The Covid pandemic not only pushed the healthcare sector into a crisis, but also caused an education crisis. Pupils in primary and secondary schools appear to have a significant gap in their learning and a lot of students at university are facing study delays. It is worrying and the Government has come up with some options to help pupils and students. Pupils at secondary school, for example, are being given more final exam chances. University students are being given less stringent binding study advice and the ‘zachte knip’ ruling - a lenient bachelor-before-master requirement which basically means that they can move on to their master’s even if they have not quite yet finished their bachelor’s. These measures are temporary and are very likely to be revoked after the pandemic. I may agree that most of the measures should be revoked, but I do believe that the lenient ruling should stay.
I myself benefited from it. I could start working on my master’s while I still had 15 credits to earn for my bachelor’s. I had to resit two subjects this year, the blame for which I give to Covid and not to my poor study habits or intellectual ability. The lenient ruling means that I am now on track in my master’s. If we had had the strict bachelor-before-master demand (harde knip in Dutch), in which you have to finish your bachelor’s before moving on to your master’s, it would have meant that I would have had to do something else for a year and would still have needed to do those two subjects. It would have meant an additional year of loans.
‘Only a bachelor’s degree is of no use’
Since the introduction of the student loan system, fewer students continue to a master’s study after obtaining their bachelor’s (in Dutch). The percentage has dropped from 85 to 70%. I do not know the figures, but I think that the percentage at TU Delft is still high (for more information check the text box below, Ed.). After all, only a bachelor’s degree is of no use; everyone goes on to do a master’s. About two-thirds of the new first years obtain their bachelor’s degree (in Dutch) within four years at TU Delft. Of the rest, 10% stops studying and a little less than one quarter takes more than four years. In the end, many of these students will go on to do a master’s. The lenient bachelor-before-master ruling is helping everyone avoid even more study delays.
Keeping it is not a crazy idea as the strict bachelor-before-master demand was only rolled out across the country in 2012. The reason for it was that it appeared that a lot of students simply continued studying on ‘automatic pilot’, doing their master’s at their familiar faculty. If they still had to earn a couple of credits from their bachelor’s, it was all right. At the time, the Cabinet did not believe this to be a good thing as they believed that the students chose the path of least resistance and not the degree programme that best suited them.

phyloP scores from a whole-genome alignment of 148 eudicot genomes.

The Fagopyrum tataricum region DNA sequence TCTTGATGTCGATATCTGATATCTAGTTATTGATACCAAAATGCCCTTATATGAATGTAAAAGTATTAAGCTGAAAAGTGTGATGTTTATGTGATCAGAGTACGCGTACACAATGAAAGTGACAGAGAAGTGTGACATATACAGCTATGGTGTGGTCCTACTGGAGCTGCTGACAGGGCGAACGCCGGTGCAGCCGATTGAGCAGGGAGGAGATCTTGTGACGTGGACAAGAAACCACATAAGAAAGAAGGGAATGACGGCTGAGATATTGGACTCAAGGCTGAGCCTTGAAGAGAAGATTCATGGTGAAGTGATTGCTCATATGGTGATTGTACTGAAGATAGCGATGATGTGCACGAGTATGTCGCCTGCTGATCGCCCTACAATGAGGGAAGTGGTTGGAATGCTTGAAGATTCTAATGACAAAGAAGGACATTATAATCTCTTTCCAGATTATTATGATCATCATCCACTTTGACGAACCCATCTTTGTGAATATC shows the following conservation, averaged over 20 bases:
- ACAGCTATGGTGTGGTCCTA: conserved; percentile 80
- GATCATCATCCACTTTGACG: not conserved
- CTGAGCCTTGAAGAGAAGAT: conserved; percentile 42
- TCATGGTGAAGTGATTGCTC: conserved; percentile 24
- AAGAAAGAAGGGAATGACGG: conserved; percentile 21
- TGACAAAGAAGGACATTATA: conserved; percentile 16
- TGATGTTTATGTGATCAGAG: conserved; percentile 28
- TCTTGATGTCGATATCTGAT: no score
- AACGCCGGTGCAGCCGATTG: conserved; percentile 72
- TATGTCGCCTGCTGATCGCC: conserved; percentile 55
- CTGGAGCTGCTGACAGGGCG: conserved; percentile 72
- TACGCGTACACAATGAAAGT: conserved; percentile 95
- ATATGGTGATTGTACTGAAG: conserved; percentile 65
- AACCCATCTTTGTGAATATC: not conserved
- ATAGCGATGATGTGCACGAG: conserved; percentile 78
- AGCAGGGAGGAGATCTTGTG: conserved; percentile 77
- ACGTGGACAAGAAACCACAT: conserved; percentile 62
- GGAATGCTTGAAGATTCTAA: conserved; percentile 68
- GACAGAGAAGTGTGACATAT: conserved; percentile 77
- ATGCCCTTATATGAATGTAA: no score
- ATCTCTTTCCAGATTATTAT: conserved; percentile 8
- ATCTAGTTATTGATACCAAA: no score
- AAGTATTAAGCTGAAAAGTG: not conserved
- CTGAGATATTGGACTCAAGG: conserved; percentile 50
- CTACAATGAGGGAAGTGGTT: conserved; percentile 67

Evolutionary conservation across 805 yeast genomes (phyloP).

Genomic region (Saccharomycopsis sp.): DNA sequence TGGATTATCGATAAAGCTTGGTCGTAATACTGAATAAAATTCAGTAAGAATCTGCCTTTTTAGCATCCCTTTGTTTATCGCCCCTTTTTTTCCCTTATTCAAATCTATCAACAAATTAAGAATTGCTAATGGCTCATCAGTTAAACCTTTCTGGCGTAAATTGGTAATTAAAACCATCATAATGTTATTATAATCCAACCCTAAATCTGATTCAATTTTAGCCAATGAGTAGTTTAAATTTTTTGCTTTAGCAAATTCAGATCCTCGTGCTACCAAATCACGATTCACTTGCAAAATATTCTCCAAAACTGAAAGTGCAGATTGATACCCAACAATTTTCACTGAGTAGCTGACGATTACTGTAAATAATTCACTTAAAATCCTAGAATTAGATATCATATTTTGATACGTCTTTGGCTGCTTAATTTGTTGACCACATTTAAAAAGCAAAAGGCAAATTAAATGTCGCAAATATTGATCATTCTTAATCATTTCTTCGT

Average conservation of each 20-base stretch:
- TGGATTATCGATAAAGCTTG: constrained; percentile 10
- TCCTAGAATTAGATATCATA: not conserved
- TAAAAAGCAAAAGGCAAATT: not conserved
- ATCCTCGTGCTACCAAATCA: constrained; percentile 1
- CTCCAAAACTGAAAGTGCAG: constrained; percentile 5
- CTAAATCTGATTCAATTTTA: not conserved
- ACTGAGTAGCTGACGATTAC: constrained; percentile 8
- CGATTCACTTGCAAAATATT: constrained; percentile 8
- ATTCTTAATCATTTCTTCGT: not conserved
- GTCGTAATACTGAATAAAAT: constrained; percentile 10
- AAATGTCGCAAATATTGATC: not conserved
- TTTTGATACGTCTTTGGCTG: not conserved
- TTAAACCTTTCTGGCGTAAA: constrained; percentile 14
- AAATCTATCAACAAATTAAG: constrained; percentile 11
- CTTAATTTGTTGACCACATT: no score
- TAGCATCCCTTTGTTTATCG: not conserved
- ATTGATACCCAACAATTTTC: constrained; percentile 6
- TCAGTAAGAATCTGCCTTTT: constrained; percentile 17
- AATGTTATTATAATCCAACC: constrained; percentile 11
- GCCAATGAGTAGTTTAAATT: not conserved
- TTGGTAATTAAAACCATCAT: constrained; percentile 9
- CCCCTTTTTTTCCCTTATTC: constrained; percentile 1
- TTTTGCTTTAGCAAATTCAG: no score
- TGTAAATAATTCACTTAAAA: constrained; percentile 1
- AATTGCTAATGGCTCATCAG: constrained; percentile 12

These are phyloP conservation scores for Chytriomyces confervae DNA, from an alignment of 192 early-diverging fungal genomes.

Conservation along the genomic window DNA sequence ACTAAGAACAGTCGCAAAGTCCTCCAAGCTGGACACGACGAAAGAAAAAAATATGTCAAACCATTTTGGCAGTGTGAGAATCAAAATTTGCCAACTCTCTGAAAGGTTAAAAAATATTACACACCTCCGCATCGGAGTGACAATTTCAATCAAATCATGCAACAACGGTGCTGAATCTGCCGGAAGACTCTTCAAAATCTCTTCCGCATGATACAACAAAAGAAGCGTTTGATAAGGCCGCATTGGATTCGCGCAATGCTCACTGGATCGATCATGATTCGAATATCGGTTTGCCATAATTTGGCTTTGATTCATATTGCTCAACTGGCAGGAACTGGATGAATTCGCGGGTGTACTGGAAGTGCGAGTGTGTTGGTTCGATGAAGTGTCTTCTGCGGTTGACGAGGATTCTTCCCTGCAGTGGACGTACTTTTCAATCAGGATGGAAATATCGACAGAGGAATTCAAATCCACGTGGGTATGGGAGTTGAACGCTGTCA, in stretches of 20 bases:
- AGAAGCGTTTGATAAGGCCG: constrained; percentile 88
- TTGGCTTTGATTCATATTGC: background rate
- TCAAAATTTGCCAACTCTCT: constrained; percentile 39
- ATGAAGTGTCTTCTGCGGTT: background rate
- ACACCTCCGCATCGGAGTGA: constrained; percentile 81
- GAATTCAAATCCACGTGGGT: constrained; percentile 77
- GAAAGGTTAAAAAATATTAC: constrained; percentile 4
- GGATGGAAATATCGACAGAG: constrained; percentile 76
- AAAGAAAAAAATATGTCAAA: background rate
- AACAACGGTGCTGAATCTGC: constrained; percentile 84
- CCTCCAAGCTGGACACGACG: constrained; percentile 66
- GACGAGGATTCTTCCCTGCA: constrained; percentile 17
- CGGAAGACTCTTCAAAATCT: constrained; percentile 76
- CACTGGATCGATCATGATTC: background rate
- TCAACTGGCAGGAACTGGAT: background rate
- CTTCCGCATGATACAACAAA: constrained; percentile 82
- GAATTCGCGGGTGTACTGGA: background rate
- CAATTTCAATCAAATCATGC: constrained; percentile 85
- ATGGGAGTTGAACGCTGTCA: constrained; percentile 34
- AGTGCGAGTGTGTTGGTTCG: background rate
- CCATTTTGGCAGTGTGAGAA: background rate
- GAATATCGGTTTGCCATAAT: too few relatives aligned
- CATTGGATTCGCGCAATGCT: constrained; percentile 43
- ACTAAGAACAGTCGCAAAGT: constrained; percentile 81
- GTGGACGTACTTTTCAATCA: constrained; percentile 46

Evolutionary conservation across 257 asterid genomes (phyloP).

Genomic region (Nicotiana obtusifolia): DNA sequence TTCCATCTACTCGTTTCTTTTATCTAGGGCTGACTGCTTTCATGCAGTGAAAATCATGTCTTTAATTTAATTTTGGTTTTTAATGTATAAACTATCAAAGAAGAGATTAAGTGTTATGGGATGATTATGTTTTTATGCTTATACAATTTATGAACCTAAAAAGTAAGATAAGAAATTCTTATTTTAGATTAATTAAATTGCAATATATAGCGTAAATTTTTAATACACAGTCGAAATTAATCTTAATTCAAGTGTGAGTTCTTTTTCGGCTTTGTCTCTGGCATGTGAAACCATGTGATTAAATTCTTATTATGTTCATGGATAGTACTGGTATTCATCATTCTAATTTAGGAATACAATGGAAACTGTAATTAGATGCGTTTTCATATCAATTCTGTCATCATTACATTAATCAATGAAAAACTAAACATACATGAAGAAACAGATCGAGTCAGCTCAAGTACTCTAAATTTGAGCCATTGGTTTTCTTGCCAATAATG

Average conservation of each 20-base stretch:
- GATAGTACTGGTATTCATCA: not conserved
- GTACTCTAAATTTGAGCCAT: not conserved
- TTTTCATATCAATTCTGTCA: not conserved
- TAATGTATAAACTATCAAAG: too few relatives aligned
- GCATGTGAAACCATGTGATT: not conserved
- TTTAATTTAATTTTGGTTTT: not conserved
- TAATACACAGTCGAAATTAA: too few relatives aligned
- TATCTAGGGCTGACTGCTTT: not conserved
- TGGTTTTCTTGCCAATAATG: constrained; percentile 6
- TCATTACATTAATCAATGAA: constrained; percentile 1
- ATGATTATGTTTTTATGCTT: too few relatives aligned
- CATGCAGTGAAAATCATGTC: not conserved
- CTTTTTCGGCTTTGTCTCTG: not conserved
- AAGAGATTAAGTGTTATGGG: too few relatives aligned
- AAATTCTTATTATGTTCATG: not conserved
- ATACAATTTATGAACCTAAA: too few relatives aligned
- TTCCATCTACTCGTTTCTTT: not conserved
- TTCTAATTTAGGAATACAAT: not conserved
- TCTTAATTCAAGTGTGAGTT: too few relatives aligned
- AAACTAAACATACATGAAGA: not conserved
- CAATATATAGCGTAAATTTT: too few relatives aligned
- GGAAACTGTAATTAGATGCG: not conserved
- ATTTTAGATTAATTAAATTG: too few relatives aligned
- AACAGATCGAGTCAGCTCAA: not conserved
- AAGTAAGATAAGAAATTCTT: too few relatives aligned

In a previous column I wrote about the unlucky students, of which I am one. A Cabinet decision may make us even more ‘unlucky’. Rumour has it that the interest on borrowed money will go up to 1.5% in January. This is why I would like to reopen the discussion around the strict bachelor-before-master demand, not only during Covid pandemics, but also in terms of finances. By reintroducing the strict demand, students can incur a year’s delay and this could cost some students an extra EUR 12,000 in loans. Should you have to pay it back over a 30 year period at a 1.5% interest rate, you would need deep pockets. And just because in 2012 the Cabinet thought that you needed to think more carefully about your choice of study.
Bas Rooijakkers is a master’s student in Applied Physics. He was born in Brabant and spent part of his youth on Curaçao. He enjoys jogging and since the corona pandemic has also picked up cycling. He is also always in for a coffee or a craft beer.
Text box on flow-through rate
Delta looked in TU Delft’s ‘business intelligence and reporting software’ Tableau to find out what percentage of TU bachelor’s students go on to a master's program at TU Delft. These flow-through rates are not in Tableau, at least not in part to which the editors have access.
So we took the two pre-Covid years 2017/2018 and 2018/2019 to obtain a global percentage. Global, because students who receive a TU Delft bachelor’s degree one year will not all immediately move on to a TU Delft master's program. If we do compare both academic years, this picture emerges:
- In academic year 2017-2018, 2476 TU Delft students received their bachelor’s degree.
- In academic year 2018-2019 (measurement moment Dec 2018), 2040 students with a TU Delft bachelor’s degree started a TU Delft master’s program.
- The pass-through rate will then be 82.4 percent.